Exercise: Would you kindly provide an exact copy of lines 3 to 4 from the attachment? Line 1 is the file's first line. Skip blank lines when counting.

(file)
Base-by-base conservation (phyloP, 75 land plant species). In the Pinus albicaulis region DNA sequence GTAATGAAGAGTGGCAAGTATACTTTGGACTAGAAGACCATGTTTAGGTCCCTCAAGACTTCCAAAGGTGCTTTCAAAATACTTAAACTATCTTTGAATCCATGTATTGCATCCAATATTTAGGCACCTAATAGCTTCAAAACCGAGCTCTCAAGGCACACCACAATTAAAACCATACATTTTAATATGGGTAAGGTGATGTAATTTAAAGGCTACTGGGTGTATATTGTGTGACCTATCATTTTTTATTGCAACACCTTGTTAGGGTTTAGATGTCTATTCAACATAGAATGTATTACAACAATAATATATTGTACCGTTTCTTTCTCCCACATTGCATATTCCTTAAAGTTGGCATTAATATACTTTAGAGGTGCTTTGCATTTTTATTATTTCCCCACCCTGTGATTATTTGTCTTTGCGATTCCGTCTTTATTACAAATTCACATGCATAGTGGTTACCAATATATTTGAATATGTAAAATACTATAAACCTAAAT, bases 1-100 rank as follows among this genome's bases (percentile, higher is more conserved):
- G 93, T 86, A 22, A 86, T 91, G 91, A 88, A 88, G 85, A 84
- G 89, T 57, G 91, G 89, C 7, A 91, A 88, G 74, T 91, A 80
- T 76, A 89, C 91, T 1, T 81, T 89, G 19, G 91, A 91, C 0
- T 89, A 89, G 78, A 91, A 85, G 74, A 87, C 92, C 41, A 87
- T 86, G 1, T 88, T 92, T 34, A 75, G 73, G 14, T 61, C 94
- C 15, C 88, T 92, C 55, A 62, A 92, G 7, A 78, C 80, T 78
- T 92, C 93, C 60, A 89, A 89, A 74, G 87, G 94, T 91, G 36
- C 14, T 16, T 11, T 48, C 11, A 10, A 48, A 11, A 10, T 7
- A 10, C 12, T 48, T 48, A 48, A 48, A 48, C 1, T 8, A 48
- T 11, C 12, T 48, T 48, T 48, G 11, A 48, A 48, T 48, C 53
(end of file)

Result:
- G 89, T 57, G 91, G 89, C 7, A 91, A 88, G 74, T 91, A 80
- T 76, A 89, C 91, T 1, T 81, T 89, G 19, G 91, A 91, C 0